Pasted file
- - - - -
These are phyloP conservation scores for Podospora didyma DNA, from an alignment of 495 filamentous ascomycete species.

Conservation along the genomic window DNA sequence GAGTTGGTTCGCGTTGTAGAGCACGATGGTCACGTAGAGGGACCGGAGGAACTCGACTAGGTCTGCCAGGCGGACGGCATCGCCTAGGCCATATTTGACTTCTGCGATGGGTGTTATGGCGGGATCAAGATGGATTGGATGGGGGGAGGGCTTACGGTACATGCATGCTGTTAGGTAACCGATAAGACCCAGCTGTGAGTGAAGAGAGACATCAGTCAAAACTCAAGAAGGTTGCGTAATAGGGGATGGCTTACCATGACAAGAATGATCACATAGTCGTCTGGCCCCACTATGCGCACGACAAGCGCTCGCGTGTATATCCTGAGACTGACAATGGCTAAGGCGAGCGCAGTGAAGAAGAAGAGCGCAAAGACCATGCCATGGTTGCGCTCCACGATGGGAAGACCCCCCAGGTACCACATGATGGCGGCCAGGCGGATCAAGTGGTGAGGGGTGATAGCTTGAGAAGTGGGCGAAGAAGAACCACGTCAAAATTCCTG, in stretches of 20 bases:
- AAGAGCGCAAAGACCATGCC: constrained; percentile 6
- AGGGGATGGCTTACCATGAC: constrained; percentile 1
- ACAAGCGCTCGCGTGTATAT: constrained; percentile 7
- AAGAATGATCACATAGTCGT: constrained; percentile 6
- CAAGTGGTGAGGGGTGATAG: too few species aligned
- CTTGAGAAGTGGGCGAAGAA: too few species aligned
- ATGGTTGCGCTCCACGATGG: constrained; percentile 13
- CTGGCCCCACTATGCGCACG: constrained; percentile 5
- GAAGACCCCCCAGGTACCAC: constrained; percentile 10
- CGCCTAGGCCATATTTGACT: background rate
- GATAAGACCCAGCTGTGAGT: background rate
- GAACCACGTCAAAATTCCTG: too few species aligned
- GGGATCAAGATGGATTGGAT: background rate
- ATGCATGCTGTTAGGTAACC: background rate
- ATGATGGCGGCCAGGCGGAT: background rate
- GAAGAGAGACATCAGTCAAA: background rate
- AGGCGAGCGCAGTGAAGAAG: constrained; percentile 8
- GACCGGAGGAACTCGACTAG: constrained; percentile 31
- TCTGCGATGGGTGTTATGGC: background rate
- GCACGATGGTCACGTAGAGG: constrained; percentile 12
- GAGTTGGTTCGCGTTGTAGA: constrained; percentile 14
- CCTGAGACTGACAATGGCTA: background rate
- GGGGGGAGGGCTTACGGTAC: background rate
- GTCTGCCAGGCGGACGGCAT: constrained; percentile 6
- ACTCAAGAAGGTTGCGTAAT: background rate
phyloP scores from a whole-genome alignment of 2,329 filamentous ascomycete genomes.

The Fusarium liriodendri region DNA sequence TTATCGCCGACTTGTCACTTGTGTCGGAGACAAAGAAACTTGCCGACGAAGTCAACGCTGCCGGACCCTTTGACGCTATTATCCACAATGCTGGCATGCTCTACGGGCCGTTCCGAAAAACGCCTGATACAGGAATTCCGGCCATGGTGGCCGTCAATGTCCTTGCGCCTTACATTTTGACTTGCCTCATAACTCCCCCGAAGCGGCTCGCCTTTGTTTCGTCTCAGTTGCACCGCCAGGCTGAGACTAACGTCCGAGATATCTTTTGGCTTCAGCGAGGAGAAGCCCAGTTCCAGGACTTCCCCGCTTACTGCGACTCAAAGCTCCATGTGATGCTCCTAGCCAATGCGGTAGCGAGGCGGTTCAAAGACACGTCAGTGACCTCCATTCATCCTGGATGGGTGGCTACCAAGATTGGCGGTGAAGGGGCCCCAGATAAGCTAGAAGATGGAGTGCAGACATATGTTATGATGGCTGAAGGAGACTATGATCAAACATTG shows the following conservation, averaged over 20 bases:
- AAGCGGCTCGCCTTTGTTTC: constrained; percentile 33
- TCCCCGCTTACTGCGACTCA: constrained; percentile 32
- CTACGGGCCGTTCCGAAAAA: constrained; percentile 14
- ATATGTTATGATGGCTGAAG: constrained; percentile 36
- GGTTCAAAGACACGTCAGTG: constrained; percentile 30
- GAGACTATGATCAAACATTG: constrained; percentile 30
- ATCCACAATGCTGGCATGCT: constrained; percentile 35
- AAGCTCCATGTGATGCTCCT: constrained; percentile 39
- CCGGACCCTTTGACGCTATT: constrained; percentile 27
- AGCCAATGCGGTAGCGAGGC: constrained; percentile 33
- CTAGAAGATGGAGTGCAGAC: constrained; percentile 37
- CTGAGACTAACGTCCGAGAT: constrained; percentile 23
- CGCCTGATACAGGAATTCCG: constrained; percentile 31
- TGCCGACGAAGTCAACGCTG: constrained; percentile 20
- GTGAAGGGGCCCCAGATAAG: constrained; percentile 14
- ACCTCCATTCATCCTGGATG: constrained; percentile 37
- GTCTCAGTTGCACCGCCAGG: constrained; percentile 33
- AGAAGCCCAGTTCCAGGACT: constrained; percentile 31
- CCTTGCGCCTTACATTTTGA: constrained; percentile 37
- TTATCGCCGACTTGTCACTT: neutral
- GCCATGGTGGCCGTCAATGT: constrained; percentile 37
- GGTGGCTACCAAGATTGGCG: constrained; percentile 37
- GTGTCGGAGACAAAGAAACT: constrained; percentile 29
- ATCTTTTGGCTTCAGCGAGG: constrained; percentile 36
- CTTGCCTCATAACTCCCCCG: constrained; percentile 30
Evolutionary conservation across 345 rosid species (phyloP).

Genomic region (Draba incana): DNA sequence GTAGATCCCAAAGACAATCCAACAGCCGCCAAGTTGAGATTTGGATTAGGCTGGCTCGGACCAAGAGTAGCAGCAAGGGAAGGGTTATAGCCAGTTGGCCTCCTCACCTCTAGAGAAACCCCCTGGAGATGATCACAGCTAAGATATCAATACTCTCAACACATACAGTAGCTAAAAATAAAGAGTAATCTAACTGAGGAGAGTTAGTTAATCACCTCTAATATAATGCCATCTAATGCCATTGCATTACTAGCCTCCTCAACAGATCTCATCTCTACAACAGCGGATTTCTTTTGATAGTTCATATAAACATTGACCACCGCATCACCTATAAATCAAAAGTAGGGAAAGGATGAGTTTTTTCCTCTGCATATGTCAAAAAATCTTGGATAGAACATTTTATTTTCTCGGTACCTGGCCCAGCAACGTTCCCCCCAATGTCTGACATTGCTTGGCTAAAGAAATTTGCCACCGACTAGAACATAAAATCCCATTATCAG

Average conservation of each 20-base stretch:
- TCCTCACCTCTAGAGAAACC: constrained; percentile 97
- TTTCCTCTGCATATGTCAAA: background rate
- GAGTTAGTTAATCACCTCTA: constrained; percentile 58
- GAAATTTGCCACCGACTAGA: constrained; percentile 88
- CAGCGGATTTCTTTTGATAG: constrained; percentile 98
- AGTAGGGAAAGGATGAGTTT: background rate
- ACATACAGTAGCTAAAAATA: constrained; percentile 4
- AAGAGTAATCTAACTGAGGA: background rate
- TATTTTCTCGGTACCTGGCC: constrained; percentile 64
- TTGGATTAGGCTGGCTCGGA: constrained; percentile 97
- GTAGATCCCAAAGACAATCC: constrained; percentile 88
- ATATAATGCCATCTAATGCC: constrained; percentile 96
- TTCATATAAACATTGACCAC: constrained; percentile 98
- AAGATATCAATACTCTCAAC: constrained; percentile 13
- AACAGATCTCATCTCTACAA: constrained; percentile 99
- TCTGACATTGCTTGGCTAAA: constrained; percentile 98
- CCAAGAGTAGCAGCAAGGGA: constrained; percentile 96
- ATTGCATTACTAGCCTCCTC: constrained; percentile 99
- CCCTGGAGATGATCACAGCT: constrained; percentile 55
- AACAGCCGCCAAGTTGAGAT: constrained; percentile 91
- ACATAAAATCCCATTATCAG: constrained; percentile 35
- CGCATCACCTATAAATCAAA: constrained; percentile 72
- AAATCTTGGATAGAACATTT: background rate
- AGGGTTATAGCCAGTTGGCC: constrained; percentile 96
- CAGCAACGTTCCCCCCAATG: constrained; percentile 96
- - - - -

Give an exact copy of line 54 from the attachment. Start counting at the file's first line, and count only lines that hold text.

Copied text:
- CTTGCCTCATAACTCCCCCG: constrained; percentile 30